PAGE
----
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2016 – significant VoLTE progress, despite failing to impress

 

We can’t answer the latter question but we can certainly address the first two. Slowly and surely, both VoLTE and RCS have been rolled out, at scale and with increasing acceleration. Talking to one of our customers, a major provider of RCS / VoLTE test solutions, it’s clear that something fascinating has happened. They estimate that, in the aggregate, their customers (MNOs, in the main) have deployed more than 100 million RCS clients in their new VoLTE networks, which is a significant base and one which is expected to grow. Indeed, we ourselves may not consciously be using it, but in our own company, there has been a shift to Android, which means we are probably using RCS without necessarily knowing that we are doing so.

And that’s a significant point. It was never going to capture anyone’s attention, except for a few die-hard evangelists with careers to build. In truth, it seemed to offer little and to solve a problem that didn’t exist – or perhaps more pertinently, had been solved by others in more interesting ways. Notwithstanding which, it is impossible to deny that RCS is at last achieving some degree of success, although perhaps not at the levels that were optimistically forecast back in 2010. Recent research seems to support this case (see here) and suggests that, despite the gainsayers and the negativity, there is a strong argument for concluding that RCS and VoLTE are in more than rude health.

At the same time, the question of money must be addressed. We have repeatedly said that neither VoLTE nor RCS can generate incremental revenues. Happily, few would now disagree with that and we have been pleased to see that fewer conference sessions focus on a business case based on new income. However, there are areas where there is a different story and one that should be uppermost in the thinking of operators around the world. That’s because any MNO that offers enterprise voice services, such as classic VPN, needs to consider how they will bring these services (which generate significant amounts of revenue) into their newly enhanced VoLTE networks and integrate them with growing numbers of RCS-capable devices.

This is not a trivial issue, and one that cannot be overlooked. It’s not trivial because, while enterprise penetration of VoLTE- and RCS-capable devices is growing at a different rate from consumer adoption (largely due to different handset replacement cycles), the fact is that any MNO with, for example, a legacy voice VPN solution, cannot simply forget about this as users move to more advanced VoLTE devices. They must think about how they will protect and nurture this revenue by offering it to VoLTE users, at the same time as they continue to extend support to customers on legacy networks and with legacy devices. It’s a point we made at the Service Delivery and Innovation Summit last September, as we showed how it’s possible to support such services across all deployed networks. You can see our presentation, here.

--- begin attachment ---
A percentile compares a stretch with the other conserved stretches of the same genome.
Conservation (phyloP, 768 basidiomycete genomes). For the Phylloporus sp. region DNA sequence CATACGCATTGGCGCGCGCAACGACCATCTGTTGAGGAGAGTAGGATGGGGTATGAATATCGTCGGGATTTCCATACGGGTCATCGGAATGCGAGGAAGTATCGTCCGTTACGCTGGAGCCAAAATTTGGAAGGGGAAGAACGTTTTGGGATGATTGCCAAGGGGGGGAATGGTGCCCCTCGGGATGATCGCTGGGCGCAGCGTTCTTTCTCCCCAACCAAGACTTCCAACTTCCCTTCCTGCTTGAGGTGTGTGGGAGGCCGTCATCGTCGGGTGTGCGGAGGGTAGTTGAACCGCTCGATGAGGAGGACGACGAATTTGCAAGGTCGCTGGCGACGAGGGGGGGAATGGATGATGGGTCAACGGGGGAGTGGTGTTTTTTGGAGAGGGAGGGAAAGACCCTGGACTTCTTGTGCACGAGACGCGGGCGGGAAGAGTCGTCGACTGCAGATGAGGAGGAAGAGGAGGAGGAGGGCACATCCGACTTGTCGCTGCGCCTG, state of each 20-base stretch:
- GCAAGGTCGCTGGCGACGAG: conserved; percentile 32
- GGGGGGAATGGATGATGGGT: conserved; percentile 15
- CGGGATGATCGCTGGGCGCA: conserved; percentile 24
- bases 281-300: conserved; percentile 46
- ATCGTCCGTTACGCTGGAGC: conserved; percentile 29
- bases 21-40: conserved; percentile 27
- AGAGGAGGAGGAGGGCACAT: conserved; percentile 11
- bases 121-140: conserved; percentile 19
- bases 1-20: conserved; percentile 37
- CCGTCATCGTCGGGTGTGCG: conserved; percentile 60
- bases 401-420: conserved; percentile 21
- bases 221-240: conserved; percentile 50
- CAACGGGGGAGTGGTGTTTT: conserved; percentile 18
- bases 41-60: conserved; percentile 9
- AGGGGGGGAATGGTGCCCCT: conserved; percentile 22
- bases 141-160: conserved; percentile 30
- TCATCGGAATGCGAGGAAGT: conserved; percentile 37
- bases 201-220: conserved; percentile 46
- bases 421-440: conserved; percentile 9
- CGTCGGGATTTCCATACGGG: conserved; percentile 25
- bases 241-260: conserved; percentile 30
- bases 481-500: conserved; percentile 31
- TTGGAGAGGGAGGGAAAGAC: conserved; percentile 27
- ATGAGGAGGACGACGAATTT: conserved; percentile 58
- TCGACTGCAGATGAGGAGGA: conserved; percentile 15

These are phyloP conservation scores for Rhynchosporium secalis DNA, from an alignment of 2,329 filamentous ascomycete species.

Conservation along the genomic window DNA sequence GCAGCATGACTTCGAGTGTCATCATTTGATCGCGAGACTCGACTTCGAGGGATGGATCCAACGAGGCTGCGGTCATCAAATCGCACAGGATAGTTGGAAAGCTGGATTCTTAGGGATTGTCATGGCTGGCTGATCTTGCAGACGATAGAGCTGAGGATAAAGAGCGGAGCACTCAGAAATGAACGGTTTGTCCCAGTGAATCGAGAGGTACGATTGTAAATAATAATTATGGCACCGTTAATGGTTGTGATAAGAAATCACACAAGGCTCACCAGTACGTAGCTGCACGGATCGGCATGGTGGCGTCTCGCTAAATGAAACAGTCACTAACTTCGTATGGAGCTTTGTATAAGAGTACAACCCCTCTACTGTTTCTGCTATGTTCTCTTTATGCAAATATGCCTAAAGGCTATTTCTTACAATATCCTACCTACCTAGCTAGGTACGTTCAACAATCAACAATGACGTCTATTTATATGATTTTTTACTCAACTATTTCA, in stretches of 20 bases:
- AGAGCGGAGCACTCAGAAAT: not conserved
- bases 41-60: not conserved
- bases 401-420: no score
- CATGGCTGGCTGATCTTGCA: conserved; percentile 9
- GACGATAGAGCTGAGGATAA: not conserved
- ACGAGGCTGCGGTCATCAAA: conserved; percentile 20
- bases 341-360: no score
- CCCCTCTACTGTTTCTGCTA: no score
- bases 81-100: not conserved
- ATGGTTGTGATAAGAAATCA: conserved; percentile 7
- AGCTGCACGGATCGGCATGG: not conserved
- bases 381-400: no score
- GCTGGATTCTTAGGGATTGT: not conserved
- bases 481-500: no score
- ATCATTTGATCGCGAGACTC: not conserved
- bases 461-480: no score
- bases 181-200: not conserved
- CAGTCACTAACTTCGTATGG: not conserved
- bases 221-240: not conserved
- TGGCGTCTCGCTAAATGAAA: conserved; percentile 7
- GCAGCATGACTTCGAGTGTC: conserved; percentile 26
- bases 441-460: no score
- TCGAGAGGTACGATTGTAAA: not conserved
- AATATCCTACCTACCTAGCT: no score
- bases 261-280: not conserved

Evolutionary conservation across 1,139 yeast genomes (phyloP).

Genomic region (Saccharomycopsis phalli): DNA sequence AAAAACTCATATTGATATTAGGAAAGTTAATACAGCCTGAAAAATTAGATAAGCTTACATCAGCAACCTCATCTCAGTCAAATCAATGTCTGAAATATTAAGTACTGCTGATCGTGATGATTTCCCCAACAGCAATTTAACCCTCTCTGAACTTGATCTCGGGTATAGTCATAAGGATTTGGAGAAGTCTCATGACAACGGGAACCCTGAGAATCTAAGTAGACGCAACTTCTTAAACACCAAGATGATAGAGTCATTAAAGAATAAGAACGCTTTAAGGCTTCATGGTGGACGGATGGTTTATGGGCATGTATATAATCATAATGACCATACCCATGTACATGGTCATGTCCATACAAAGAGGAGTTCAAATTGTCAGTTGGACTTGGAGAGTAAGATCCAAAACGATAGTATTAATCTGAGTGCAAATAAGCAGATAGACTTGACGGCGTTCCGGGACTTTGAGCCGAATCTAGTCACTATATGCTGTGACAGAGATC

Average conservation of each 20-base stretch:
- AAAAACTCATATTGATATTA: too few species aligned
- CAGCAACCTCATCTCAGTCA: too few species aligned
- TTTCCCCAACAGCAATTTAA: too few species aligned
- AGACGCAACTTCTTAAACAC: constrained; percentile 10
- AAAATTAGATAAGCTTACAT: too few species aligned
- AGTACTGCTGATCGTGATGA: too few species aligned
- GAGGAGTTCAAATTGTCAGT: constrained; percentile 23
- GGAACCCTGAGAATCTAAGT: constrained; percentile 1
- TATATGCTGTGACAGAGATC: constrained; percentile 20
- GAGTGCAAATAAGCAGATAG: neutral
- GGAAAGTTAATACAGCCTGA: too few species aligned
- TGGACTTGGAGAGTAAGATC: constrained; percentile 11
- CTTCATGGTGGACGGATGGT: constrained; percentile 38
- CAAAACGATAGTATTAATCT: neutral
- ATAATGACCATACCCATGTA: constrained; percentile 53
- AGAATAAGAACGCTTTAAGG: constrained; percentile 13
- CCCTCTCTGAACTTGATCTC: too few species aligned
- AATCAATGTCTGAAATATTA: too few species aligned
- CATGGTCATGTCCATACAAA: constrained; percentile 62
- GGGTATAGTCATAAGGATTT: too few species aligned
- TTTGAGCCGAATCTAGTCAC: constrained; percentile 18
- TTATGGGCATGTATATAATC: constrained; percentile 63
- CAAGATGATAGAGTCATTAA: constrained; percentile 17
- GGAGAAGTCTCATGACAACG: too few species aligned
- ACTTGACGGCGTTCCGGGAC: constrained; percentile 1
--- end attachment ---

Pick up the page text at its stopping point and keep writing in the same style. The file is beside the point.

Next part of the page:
In fact, this merely repeats a constant theme of our work from the last decade: Most initiatives directed towards service innovation for consumers either take far too long, or lose any advantage when other providers bring new services to market faster than traditional operators. Enterprise services, on the other hand, offer plenty of scope for innovation, largely because they serve different needs – more importantly, they also offer scope for revenue generation and creation, as their users (unlike enterprise customers) expect to pay for them. It comes down to this – for consumers, content is what matters, with subscribers happy to pay for football, movies or TV series, but for enterprise users even ‘basic’ services (such as voice VPN) attract premium prices and can generate profitable revenue.

So, while some can argue that VoLTE is pointless, has no revenue potential, and that RCS is a terrible distraction, we need to separate opinion from fact. Despite appallingly slow progress over the last few years, and despite the over-blown expectations, it’s unarguable that both RCS and VoLTE are now gaining significant traction and will grow dramatically in the coming years. Of course, the impact on revenues is uncertain, but it is equally clear that there is plenty of scope to generate money from enterprise customers who will need their services to function in any deployed network – and this demand creates a real and lasting opportunity. Content may be king for consumers (at least in our opinion), but enterprise customers have rather different priorities than the latest Premier League or Serie A games - so it is up to operators to provide differentiated business services in order to generate long-term value and growth for themselves.